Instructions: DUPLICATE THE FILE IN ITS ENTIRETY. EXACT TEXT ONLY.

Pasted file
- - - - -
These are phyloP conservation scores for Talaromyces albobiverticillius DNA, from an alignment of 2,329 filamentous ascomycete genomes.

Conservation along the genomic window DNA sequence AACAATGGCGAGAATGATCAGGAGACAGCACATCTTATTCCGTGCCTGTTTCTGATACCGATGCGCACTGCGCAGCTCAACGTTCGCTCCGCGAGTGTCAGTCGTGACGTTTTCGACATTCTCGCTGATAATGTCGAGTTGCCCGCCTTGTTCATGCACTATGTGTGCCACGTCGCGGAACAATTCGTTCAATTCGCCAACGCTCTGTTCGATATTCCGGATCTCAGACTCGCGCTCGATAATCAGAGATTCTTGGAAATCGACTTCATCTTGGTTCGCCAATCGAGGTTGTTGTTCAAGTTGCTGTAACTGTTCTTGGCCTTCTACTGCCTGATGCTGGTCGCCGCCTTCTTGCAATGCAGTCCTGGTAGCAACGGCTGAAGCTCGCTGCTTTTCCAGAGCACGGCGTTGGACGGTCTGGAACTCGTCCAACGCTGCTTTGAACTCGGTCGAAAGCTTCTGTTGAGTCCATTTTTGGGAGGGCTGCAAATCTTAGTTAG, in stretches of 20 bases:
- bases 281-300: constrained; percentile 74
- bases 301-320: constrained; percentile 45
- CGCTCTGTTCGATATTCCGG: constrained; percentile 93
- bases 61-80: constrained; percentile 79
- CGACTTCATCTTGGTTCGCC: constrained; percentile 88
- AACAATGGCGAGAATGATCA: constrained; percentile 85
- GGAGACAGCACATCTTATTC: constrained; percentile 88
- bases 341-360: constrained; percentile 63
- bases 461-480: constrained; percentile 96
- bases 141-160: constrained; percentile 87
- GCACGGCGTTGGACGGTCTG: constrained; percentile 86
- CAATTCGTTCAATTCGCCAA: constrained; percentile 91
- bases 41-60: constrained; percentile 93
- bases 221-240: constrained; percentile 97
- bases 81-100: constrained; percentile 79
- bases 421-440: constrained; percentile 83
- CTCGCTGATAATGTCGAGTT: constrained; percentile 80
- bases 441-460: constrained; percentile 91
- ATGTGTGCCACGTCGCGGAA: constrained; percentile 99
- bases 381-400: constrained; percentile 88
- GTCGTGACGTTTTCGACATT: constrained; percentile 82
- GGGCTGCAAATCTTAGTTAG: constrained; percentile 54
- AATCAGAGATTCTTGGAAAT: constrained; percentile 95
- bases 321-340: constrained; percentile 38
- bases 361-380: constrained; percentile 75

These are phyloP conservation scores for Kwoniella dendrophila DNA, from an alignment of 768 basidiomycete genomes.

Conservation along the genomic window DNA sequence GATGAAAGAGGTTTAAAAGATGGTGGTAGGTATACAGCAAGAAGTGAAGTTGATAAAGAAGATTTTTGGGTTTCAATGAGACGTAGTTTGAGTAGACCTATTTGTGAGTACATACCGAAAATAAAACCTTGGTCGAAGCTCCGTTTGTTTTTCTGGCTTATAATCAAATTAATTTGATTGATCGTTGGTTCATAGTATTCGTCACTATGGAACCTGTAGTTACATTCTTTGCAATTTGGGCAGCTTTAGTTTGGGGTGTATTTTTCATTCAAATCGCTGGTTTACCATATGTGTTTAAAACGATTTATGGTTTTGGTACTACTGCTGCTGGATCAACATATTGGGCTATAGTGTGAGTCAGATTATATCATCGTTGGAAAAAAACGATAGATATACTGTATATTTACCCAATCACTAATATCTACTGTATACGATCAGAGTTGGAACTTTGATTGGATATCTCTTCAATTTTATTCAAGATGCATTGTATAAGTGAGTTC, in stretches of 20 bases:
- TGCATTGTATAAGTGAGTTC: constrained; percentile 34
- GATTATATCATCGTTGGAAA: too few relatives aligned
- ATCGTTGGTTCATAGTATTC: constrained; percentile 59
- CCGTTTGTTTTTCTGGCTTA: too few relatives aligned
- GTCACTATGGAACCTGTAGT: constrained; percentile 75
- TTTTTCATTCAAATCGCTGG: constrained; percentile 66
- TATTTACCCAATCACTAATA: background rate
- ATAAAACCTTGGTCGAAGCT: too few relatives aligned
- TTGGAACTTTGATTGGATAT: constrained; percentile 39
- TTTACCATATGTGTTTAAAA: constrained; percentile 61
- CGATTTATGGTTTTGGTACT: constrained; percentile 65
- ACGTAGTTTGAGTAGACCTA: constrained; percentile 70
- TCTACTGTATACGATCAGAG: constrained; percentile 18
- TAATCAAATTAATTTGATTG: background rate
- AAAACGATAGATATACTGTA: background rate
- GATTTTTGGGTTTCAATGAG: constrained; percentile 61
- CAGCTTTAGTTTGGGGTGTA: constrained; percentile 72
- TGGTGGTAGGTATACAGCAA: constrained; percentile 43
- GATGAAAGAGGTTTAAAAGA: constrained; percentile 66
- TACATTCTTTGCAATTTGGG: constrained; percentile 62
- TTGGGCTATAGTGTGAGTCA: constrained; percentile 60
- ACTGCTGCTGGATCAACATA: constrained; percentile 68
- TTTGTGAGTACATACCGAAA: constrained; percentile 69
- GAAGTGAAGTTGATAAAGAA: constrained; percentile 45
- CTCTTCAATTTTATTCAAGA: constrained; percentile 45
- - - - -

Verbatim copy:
These are phyloP conservation scores for Talaromyces albobiverticillius DNA, from an alignment of 2,329 filamentous ascomycete genomes.

Conservation along the genomic window DNA sequence AACAATGGCGAGAATGATCAGGAGACAGCACATCTTATTCCGTGCCTGTTTCTGATACCGATGCGCACTGCGCAGCTCAACGTTCGCTCCGCGAGTGTCAGTCGTGACGTTTTCGACATTCTCGCTGATAATGTCGAGTTGCCCGCCTTGTTCATGCACTATGTGTGCCACGTCGCGGAACAATTCGTTCAATTCGCCAACGCTCTGTTCGATATTCCGGATCTCAGACTCGCGCTCGATAATCAGAGATTCTTGGAAATCGACTTCATCTTGGTTCGCCAATCGAGGTTGTTGTTCAAGTTGCTGTAACTGTTCTTGGCCTTCTACTGCCTGATGCTGGTCGCCGCCTTCTTGCAATGCAGTCCTGGTAGCAACGGCTGAAGCTCGCTGCTTTTCCAGAGCACGGCGTTGGACGGTCTGGAACTCGTCCAACGCTGCTTTGAACTCGGTCGAAAGCTTCTGTTGAGTCCATTTTTGGGAGGGCTGCAAATCTTAGTTAG, in stretches of 20 bases:
- bases 281-300: constrained; percentile 74
- bases 301-320: constrained; percentile 45
- CGCTCTGTTCGATATTCCGG: constrained; percentile 93
- bases 61-80: constrained; percentile 79
- CGACTTCATCTTGGTTCGCC: constrained; percentile 88
- AACAATGGCGAGAATGATCA: constrained; percentile 85
- GGAGACAGCACATCTTATTC: constrained; percentile 88
- bases 341-360: constrained; percentile 63
- bases 461-480: constrained; percentile 96
- bases 141-160: constrained; percentile 87
- GCACGGCGTTGGACGGTCTG: constrained; percentile 86
- CAATTCGTTCAATTCGCCAA: constrained; percentile 91
- bases 41-60: constrained; percentile 93
- bases 221-240: constrained; percentile 97
- bases 81-100: constrained; percentile 79
- bases 421-440: constrained; percentile 83
- CTCGCTGATAATGTCGAGTT: constrained; percentile 80
- bases 441-460: constrained; percentile 91
- ATGTGTGCCACGTCGCGGAA: constrained; percentile 99
- bases 381-400: constrained; percentile 88
- GTCGTGACGTTTTCGACATT: constrained; percentile 82
- GGGCTGCAAATCTTAGTTAG: constrained; percentile 54
- AATCAGAGATTCTTGGAAAT: constrained; percentile 95
- bases 321-340: constrained; percentile 38
- bases 361-380: constrained; percentile 75

These are phyloP conservation scores for Kwoniella dendrophila DNA, from an alignment of 768 basidiomycete genomes.

Conservation along the genomic window DNA sequence GATGAAAGAGGTTTAAAAGATGGTGGTAGGTATACAGCAAGAAGTGAAGTTGATAAAGAAGATTTTTGGGTTTCAATGAGACGTAGTTTGAGTAGACCTATTTGTGAGTACATACCGAAAATAAAACCTTGGTCGAAGCTCCGTTTGTTTTTCTGGCTTATAATCAAATTAATTTGATTGATCGTTGGTTCATAGTATTCGTCACTATGGAACCTGTAGTTACATTCTTTGCAATTTGGGCAGCTTTAGTTTGGGGTGTATTTTTCATTCAAATCGCTGGTTTACCATATGTGTTTAAAACGATTTATGGTTTTGGTACTACTGCTGCTGGATCAACATATTGGGCTATAGTGTGAGTCAGATTATATCATCGTTGGAAAAAAACGATAGATATACTGTATATTTACCCAATCACTAATATCTACTGTATACGATCAGAGTTGGAACTTTGATTGGATATCTCTTCAATTTTATTCAAGATGCATTGTATAAGTGAGTTC, in stretches of 20 bases:
- TGCATTGTATAAGTGAGTTC: constrained; percentile 34
- GATTATATCATCGTTGGAAA: too few relatives aligned
- ATCGTTGGTTCATAGTATTC: constrained; percentile 59
- CCGTTTGTTTTTCTGGCTTA: too few relatives aligned
- GTCACTATGGAACCTGTAGT: constrained; percentile 75
- TTTTTCATTCAAATCGCTGG: constrained; percentile 66
- TATTTACCCAATCACTAATA: background rate
- ATAAAACCTTGGTCGAAGCT: too few relatives aligned
- TTGGAACTTTGATTGGATAT: constrained; percentile 39
- TTTACCATATGTGTTTAAAA: constrained; percentile 61
- CGATTTATGGTTTTGGTACT: constrained; percentile 65
- ACGTAGTTTGAGTAGACCTA: constrained; percentile 70
- TCTACTGTATACGATCAGAG: constrained; percentile 18
- TAATCAAATTAATTTGATTG: background rate
- AAAACGATAGATATACTGTA: background rate
- GATTTTTGGGTTTCAATGAG: constrained; percentile 61
- CAGCTTTAGTTTGGGGTGTA: constrained; percentile 72
- TGGTGGTAGGTATACAGCAA: constrained; percentile 43
- GATGAAAGAGGTTTAAAAGA: constrained; percentile 66
- TACATTCTTTGCAATTTGGG: constrained; percentile 62
- TTGGGCTATAGTGTGAGTCA: constrained; percentile 60
- ACTGCTGCTGGATCAACATA: constrained; percentile 68
- TTTGTGAGTACATACCGAAA: constrained; percentile 69
- GAAGTGAAGTTGATAAAGAA: constrained; percentile 45
- CTCTTCAATTTTATTCAAGA: constrained; percentile 45